So many people helped–too many to name, and I am sure there are many more people I should have mentioned in this email. In addition to these ways of supporting us, we know you all were there with us in spirit, sending healing energy and light.

Suffice to say, there is no way I could have done this alone.

Six weeks later, on Monday, March 22, we took new X-Rays and today, March 23, we went to see Dr. Sabit. He showed us on the X-rays how the bone was healing beautifully and that it was in perfect alignment in his neck.

Dr. Sabit even told Marshall he could take the brace off. For the next two weeks, he’ll be taking it easy, getting those muscles loosened up and functional again, then he’ll start physical therapy. In about six more weeks, he will probably be ready to go back to work; he sees Dr. Sabit again Monday May 3.

One last note: many people have asked about his helmet. No, he wasn’t wearing one. Yes, he usually does. If he had been wearing a helmet, he wouldn’t have injured his scalp and skull. But his neck vertebrae would have taken more of the impact. You could say his hard head saved his neck.

We are very grateful and very lucky. He wasn’t wearing a helmet. An ambulance was there within minutes, the hospital was close, we went to CMH instead of the county trauma center and Dr. Sabit was coming out of surgery, saw him soon after he was admitted, and immediately he was on his way to surgery. Because of Marshall’s athleticism, good overall health and healthy habits including being a non-smoker, Dr. Sabit decided to try a risky procedure; six weeks later, all is well and the prognosis for the future is very positive..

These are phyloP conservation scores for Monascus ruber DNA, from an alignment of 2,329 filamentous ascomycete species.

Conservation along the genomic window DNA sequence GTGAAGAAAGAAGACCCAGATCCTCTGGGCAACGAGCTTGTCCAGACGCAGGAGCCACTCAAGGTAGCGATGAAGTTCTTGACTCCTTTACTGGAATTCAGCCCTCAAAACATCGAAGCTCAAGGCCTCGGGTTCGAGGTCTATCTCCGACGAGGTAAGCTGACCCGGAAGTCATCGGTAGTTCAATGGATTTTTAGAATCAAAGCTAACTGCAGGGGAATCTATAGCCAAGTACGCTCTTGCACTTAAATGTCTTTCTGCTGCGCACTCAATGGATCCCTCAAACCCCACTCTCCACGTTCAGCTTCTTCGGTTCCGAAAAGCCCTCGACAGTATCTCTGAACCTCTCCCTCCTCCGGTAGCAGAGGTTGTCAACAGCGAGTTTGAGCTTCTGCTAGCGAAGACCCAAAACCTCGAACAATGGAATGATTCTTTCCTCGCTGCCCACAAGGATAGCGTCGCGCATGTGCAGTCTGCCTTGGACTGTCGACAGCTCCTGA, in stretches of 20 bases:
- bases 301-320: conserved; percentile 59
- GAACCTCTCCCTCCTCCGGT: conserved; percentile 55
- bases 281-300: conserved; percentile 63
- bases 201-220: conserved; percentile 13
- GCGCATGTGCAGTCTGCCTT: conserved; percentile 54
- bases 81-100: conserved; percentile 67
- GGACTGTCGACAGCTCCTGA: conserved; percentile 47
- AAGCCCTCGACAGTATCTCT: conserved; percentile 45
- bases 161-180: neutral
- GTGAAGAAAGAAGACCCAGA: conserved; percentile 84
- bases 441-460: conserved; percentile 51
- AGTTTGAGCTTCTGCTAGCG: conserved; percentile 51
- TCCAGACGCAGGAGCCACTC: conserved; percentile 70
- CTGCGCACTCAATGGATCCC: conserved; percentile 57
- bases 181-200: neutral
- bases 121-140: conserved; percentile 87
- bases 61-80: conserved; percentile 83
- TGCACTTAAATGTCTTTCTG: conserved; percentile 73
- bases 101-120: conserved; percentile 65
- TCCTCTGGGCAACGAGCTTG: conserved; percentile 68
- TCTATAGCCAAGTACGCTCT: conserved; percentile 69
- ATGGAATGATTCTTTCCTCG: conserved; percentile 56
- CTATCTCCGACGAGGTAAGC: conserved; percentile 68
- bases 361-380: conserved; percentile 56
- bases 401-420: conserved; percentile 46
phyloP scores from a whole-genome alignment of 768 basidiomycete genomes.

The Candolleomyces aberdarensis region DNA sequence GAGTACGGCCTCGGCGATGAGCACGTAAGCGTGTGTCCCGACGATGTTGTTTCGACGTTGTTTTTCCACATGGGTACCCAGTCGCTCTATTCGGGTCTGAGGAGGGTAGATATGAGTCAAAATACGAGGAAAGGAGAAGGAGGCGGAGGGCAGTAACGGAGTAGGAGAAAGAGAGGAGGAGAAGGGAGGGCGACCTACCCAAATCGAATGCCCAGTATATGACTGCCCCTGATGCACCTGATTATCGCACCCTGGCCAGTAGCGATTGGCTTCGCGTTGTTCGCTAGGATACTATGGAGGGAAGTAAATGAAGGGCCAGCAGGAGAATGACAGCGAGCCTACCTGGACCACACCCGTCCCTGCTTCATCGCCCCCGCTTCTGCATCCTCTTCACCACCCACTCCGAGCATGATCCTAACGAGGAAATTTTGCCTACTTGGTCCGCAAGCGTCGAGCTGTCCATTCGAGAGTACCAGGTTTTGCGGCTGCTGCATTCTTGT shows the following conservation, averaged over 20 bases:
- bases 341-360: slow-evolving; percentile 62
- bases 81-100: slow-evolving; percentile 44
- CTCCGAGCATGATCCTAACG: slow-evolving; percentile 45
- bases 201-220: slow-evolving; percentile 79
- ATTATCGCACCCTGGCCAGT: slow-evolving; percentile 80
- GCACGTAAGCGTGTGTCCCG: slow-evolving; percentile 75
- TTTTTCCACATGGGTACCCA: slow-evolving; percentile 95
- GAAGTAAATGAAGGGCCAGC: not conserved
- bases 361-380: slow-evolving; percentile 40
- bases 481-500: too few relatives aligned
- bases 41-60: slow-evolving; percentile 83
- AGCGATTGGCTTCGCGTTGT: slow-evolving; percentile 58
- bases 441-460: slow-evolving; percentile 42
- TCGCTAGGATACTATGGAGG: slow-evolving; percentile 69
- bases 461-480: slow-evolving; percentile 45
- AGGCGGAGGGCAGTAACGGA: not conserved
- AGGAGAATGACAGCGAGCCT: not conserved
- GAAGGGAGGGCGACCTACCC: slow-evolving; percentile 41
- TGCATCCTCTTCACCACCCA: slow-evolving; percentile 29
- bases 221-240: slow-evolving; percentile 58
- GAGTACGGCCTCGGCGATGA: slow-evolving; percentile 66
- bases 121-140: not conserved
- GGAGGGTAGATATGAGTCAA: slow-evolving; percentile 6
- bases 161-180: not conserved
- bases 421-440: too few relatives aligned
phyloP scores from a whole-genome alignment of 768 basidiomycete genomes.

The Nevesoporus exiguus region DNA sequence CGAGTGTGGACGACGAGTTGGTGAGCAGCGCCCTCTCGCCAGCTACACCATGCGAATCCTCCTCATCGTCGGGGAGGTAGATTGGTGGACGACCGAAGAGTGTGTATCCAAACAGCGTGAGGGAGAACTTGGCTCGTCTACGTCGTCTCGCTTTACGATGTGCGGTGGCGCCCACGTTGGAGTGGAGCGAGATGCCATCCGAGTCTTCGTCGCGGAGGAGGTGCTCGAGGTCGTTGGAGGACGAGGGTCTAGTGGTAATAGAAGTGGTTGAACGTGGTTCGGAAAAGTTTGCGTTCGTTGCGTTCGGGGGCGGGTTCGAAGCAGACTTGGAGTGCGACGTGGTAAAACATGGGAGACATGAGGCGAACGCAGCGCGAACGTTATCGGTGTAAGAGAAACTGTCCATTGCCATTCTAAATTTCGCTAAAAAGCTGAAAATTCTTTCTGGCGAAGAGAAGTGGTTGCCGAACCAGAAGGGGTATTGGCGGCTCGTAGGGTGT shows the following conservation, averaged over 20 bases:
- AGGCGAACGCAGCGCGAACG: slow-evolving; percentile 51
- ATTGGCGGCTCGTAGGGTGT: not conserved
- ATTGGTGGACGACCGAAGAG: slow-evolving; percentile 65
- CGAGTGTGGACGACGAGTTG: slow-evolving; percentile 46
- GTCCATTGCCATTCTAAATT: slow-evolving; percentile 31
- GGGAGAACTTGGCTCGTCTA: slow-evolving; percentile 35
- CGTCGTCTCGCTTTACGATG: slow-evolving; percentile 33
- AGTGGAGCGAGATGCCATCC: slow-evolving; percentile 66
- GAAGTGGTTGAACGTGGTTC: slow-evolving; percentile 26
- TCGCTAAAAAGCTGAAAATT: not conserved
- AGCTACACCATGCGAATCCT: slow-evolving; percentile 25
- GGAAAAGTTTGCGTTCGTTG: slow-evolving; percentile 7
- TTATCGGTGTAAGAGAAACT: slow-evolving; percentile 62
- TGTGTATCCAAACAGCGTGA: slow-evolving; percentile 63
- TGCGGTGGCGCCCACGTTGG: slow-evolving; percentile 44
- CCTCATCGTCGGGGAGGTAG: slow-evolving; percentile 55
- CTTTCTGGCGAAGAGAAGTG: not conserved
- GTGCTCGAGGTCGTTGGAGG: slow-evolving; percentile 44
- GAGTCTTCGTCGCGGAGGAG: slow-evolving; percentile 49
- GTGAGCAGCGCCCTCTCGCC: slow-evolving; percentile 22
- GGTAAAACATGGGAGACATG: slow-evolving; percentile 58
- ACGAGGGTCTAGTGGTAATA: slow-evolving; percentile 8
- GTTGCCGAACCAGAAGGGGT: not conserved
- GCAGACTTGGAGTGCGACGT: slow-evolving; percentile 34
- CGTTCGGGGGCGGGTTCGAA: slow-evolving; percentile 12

I wanted you all to know how he was doing and recovering and to publicly thank our community who supported us during this difficult time. Thank you to everyone who sent cards, emails, facebook wishes, and called as well as helped us out through these harrowing six weeks.

Sunday April 18 is our wedding anniversary; Reed and I plan to be on the Steampunk ArtWalk ArtRide which leaves the Artists Union at 2pm. I invite you to join us on the ride, or meet us at the after party at Bell Arts at 4pm. Marsh should be there too–but it will be awhile before he rides with us again! You can learn more about the ArtRides on my blogs and

Thank you again for being there for us during this challenging time. During this time with my focus on Marsh’s recovery, it took me awhile to get back to blogging; thank you for continuing to read and for waiting for my return!

much love, gwendolyn
aka Art Predator

22 Comments leave one →
  1. March 25, 2010 10:01 pm

    OMG Gwen, I literally had tears in my eyes reading this post. I’ve been thinking about you guys so much lately, and wished I lived closer to do more than send healing wishes your way. What an amazing community you/we inhabit! I’m so so so so amazed at this miracle!

  2. March 26, 2010 4:19 am

    Wow, what a traumatic experience for you all. I’m so happy that everything turned out as good as it could. You are very lucky to have such a great support network around your family.

  3. March 26, 2010 4:51 pm

    Thanks, Gwen, for the update….much love to all of you.

  4. March 26, 2010 7:22 pm

    Holy crap Marshall… working as a medic, I saw quite a few of these fractures and only one other person that came away as “unharmed” as you were. Glad to see you’re doing better, and hey, love the haircut! Hopefully we’ll get to see you guys on one of our trips back to Cali. Take care.

  5. March 30, 2010 6:03 pm

    Thank you friends…we’re very grateful to be moving out of “scary” healing mode and into a “safe” recovery zone! We look forward to seeing all of you one day soon in person–on this side of the grass!

  6. February 8, 2013 5:14 am

    I am awestruck by this story! Thank you for sharing it here.

  7. February 8, 2013 5:50 am

    You’re welcome! As a yoga teacher yourself, Suza, I am sure you can appreciate the role that his yoga practice played in helping him heal.